Sarah Teasley, director of the Marie Hull Art Gallery on the Raymond Campus of Hinds Community College, shows one of her pieces. (Tammi Bowles/Hinds Community College)

Pieces from current faculty and other former faculty, students and alumni are also expected to be submitted, Teasley said.

A reception is scheduled in the gallery at 4 p.m. Oct. 10. For more information, contact Teasley at 601.857.3274 or sarah.teasley@ hindscc.edu.

“A visual arts program of study is essential to a well-rounded educational institution, and the prominent display of original works by Mississippi artists in areas throughout the Hinds campuses is a reminder of that,” Dunaway said.

Current and former faculty expected to participate in the exhibit note the longstanding influence the program at Hinds has had on the art scene in Mississippi and beyond.

One example is the ongoing, competitive art exhibit for art students in the state’s two-year colleges, largely organized by the Hinds Art Department, said Gayle McCarty, former art department chair and gallery director at Hinds, whose husband, Mike, also taught art at Hinds, at the Utica Campus. The McCartys’ two sons and grandson also attended Hinds.

“The competition is hosted by the different colleges throughout the state and provides an opportunity for a broad exposure to new ideas and insights,” McCarty said. “Many students who have been a part of the Art program over the years have told me how meaningful their experiences in Art at Hinds were to their career choices as well as to the enrichment of their lives.”

The Hinds Art Department was established in 1949 by Katherine Denton, for whom the art building on the Raymond Campus is named. According to a 1983 Hindsight article, classes were first held in a dorm room of Williams Hall, which burned in 2016.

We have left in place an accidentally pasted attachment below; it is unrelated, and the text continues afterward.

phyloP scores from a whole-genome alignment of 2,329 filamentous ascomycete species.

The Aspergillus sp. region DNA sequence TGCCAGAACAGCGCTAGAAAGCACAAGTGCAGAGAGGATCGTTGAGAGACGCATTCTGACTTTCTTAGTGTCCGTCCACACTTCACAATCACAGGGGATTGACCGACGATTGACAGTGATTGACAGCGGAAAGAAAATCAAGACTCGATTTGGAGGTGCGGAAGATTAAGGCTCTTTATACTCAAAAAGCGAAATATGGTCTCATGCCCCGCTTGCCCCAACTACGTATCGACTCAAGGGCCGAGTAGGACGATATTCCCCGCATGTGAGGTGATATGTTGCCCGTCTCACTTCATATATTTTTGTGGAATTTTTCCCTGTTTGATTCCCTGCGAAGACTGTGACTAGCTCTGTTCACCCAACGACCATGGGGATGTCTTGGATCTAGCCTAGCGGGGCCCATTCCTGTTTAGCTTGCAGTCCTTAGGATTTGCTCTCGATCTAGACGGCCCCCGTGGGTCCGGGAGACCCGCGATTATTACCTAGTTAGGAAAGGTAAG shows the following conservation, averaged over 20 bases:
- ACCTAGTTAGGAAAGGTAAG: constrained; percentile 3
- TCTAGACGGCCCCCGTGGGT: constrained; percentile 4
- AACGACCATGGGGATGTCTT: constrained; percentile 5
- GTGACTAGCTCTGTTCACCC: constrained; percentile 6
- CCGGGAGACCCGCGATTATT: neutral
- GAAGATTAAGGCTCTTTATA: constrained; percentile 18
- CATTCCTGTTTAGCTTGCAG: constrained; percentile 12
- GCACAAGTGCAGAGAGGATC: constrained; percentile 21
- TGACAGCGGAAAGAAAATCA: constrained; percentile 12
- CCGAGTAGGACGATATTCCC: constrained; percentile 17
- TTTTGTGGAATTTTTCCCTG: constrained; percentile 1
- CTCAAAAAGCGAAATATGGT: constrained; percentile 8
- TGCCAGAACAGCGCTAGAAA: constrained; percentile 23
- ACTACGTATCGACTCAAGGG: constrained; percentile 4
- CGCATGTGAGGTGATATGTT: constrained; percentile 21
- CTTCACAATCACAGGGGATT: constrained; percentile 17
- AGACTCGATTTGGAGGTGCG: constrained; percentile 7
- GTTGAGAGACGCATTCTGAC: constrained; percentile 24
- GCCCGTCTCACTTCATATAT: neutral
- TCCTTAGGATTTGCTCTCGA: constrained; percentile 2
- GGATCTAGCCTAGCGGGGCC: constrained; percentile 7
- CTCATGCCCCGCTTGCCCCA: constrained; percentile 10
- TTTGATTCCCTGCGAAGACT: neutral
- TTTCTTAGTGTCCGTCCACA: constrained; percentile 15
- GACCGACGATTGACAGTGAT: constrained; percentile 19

The following year, the art program moved across the hall from President Dr. George McLendon’s office and had its first exhibit. As the program grew, it moved from location to location, including in the library, until McLendon suggested that “we just build an art

building. A fine arts building.”

The Katherine Denton Art Building, which opened in 1968, also houses the Marie Hull Gallery, named for the renowned Mississippi artist in 1972.

In 1980, another Mississippi artist Andrew Bucci, one of Hull’s former students, exhibited at Hinds. Hull donated several Bucci pieces to Hinds, and he donated several himself, for a total of 10. In 1983, Dunaway spearheaded having the reference room at the McLendon Library renamed the Andrew Bucci Reference Room in his honor.

Among the art show participants:

Current faculty/employees

Melanie Atkinson

Melanie John

LeeReyna Leyva

Brad Luke

Lee McCarty

Randy Minton

Phoenix Savage

Former Faculty (full-time and part-time)

Stephanie Busbea

Stephen Cook

Linda Denny

Katherine Denton

Bob Dunaway

Lee Dunlap

William Dunlap

Paula Duren

Paul Fayard

Michael Hataway

Jerry Hymel

Ky Johnston

Randy Jolly

Gayle McCarty

Mike McCarty

Randy Miley

Vicky Miley

Dana Moody

Russel Schneider

Albert Smathers

Traci Stover

Jimmy Tillotson

Louis Walsh

Gary Walters

Wyatt Waters

 

Alumni

Janet Akers

Madeline Bates

Nicolette Brokaw

Gary Feazell

Emelie Hebert

Jessica Hilton

Jeffery Hodges

Benjamin Ivey

Mark Millet

Brandon Moon

Easton Selby

Randall Teasley

Susan Teasley

Joel Walker

Jacob Walters

[tweetable alt=””]Centennial Art Show features prominent artists with ties to Hinds CC.[/tweetable]

 

Hinds Community College is celebrating its 100th year of Community Inspired Service in 2017. Hinds opened in September 1917 first as an agricultural high school and admitted college students for the first time in 1922, with the first class graduating in 1927. In 1982 Hinds Junior College and Utica Junior College merged, creating the Hinds Community College District. Today, as Mississippi’s largest community college, Hinds Community College is a comprehensive institution with six locations. Hinds offers quality, affordable educational opportunities with academic programs of study leading to seamless university transfer and career and technical programs teaching job-ready skills. To learn more, visit www.hindscc.edu or call 1.800.HindsCC.

0 361 08 September, 2017 News more
Deaf student starts new career thanks to Hinds CC, KLLM Driving Academy
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08 September

Deaf student starts new career thanks to Hinds CC, KLLM Driving Academy